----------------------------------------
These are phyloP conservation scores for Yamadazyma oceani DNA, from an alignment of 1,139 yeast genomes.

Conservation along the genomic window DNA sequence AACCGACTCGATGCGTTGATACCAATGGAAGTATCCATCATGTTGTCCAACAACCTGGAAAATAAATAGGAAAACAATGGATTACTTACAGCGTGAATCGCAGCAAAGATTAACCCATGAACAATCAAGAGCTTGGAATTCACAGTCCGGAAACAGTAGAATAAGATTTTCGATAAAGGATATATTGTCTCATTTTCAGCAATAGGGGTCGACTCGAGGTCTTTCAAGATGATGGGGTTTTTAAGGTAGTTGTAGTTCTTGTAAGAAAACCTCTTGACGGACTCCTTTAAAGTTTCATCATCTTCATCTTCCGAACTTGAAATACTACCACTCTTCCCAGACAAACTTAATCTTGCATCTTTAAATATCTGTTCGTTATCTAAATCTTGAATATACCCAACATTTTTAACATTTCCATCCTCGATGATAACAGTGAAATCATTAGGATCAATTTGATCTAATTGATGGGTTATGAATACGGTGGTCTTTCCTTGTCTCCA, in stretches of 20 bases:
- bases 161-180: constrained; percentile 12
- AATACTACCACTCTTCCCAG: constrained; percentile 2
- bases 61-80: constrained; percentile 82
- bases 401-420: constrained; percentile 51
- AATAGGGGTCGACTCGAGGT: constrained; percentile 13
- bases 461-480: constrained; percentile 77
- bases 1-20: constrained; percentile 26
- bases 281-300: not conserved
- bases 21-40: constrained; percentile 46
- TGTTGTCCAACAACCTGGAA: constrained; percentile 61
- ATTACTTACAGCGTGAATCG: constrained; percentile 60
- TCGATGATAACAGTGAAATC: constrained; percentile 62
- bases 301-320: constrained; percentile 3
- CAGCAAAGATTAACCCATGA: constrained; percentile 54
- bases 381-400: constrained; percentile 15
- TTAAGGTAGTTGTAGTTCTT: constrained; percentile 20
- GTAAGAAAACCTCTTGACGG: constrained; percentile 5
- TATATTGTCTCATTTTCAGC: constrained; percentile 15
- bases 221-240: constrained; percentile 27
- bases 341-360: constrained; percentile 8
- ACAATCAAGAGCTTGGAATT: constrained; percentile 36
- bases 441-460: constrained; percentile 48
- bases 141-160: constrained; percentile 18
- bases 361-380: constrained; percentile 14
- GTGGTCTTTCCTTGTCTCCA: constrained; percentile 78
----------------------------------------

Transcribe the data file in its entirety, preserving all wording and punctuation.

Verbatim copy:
These are phyloP conservation scores for Yamadazyma oceani DNA, from an alignment of 1,139 yeast genomes.

Conservation along the genomic window DNA sequence AACCGACTCGATGCGTTGATACCAATGGAAGTATCCATCATGTTGTCCAACAACCTGGAAAATAAATAGGAAAACAATGGATTACTTACAGCGTGAATCGCAGCAAAGATTAACCCATGAACAATCAAGAGCTTGGAATTCACAGTCCGGAAACAGTAGAATAAGATTTTCGATAAAGGATATATTGTCTCATTTTCAGCAATAGGGGTCGACTCGAGGTCTTTCAAGATGATGGGGTTTTTAAGGTAGTTGTAGTTCTTGTAAGAAAACCTCTTGACGGACTCCTTTAAAGTTTCATCATCTTCATCTTCCGAACTTGAAATACTACCACTCTTCCCAGACAAACTTAATCTTGCATCTTTAAATATCTGTTCGTTATCTAAATCTTGAATATACCCAACATTTTTAACATTTCCATCCTCGATGATAACAGTGAAATCATTAGGATCAATTTGATCTAATTGATGGGTTATGAATACGGTGGTCTTTCCTTGTCTCCA, in stretches of 20 bases:
- bases 161-180: constrained; percentile 12
- AATACTACCACTCTTCCCAG: constrained; percentile 2
- bases 61-80: constrained; percentile 82
- bases 401-420: constrained; percentile 51
- AATAGGGGTCGACTCGAGGT: constrained; percentile 13
- bases 461-480: constrained; percentile 77
- bases 1-20: constrained; percentile 26
- bases 281-300: not conserved
- bases 21-40: constrained; percentile 46
- TGTTGTCCAACAACCTGGAA: constrained; percentile 61
- ATTACTTACAGCGTGAATCG: constrained; percentile 60
- TCGATGATAACAGTGAAATC: constrained; percentile 62
- bases 301-320: constrained; percentile 3
- CAGCAAAGATTAACCCATGA: constrained; percentile 54
- bases 381-400: constrained; percentile 15
- TTAAGGTAGTTGTAGTTCTT: constrained; percentile 20
- GTAAGAAAACCTCTTGACGG: constrained; percentile 5
- TATATTGTCTCATTTTCAGC: constrained; percentile 15
- bases 221-240: constrained; percentile 27
- bases 341-360: constrained; percentile 8
- ACAATCAAGAGCTTGGAATT: constrained; percentile 36
- bases 441-460: constrained; percentile 48
- bases 141-160: constrained; percentile 18
- bases 361-380: constrained; percentile 14
- GTGGTCTTTCCTTGTCTCCA: constrained; percentile 78